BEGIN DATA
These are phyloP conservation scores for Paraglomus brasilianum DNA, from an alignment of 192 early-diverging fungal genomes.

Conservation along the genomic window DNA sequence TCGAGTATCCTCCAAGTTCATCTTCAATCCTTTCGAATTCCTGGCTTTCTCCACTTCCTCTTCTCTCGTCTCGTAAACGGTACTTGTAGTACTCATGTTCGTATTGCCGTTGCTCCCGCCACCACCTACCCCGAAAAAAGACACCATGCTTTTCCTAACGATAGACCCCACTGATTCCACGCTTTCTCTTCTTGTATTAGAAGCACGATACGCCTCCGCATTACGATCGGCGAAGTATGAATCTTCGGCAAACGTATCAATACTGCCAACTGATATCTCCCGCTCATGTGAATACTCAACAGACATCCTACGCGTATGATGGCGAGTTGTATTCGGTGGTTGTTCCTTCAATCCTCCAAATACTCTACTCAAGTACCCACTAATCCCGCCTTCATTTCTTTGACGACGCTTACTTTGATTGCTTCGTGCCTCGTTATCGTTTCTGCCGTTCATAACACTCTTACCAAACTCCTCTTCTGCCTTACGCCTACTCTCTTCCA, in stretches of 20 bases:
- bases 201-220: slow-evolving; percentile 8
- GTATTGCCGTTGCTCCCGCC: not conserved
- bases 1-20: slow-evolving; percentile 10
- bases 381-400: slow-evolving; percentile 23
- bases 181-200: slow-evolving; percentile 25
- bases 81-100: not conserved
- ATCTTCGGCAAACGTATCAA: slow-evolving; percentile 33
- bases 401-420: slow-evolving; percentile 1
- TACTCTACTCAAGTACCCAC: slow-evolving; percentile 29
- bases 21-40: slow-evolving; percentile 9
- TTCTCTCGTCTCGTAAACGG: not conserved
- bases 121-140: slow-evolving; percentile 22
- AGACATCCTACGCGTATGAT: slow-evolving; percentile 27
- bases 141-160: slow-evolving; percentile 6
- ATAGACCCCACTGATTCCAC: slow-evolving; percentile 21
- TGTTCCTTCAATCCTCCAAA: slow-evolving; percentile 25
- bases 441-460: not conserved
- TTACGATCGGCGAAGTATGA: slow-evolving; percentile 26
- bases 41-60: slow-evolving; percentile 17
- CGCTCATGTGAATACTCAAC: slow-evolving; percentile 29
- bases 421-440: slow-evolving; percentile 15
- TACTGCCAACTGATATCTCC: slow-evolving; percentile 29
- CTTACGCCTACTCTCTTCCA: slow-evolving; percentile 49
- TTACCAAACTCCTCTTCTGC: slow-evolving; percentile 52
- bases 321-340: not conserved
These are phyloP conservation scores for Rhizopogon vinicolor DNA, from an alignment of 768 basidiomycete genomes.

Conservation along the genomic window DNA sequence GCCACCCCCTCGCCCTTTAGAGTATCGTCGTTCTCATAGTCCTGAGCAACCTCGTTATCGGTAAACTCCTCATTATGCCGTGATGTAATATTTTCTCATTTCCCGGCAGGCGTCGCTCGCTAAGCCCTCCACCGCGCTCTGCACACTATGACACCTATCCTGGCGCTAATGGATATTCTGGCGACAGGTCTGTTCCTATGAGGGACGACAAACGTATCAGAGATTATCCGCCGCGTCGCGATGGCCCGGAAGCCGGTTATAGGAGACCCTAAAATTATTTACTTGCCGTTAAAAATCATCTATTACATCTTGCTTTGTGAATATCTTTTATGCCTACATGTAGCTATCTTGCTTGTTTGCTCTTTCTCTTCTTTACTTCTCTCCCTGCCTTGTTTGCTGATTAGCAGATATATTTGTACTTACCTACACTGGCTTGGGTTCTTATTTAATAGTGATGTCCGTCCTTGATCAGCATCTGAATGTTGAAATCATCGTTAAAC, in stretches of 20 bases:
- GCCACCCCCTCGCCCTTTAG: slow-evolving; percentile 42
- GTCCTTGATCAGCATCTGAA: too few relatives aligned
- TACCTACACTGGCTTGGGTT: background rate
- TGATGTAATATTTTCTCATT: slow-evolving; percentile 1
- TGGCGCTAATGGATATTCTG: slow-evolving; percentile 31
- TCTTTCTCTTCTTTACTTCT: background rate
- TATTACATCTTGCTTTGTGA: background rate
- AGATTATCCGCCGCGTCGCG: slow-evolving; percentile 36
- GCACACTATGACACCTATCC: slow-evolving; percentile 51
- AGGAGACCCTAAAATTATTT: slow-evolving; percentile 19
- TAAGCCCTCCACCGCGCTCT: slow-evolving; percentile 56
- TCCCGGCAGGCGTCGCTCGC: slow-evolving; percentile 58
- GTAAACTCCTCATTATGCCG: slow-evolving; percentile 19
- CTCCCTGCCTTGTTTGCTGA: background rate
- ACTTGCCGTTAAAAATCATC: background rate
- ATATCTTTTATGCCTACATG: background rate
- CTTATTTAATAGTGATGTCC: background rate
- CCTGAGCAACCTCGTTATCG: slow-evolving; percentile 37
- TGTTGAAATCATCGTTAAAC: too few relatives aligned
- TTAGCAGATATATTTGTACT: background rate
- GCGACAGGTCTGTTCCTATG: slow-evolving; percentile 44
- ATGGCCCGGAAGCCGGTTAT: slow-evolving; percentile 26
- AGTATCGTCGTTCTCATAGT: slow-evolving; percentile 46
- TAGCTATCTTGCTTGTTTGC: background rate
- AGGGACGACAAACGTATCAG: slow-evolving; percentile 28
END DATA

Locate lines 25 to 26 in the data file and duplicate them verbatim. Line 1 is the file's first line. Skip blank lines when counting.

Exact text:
- CTTACGCCTACTCTCTTCCA: slow-evolving; percentile 49
- TTACCAAACTCCTCTTCTGC: slow-evolving; percentile 52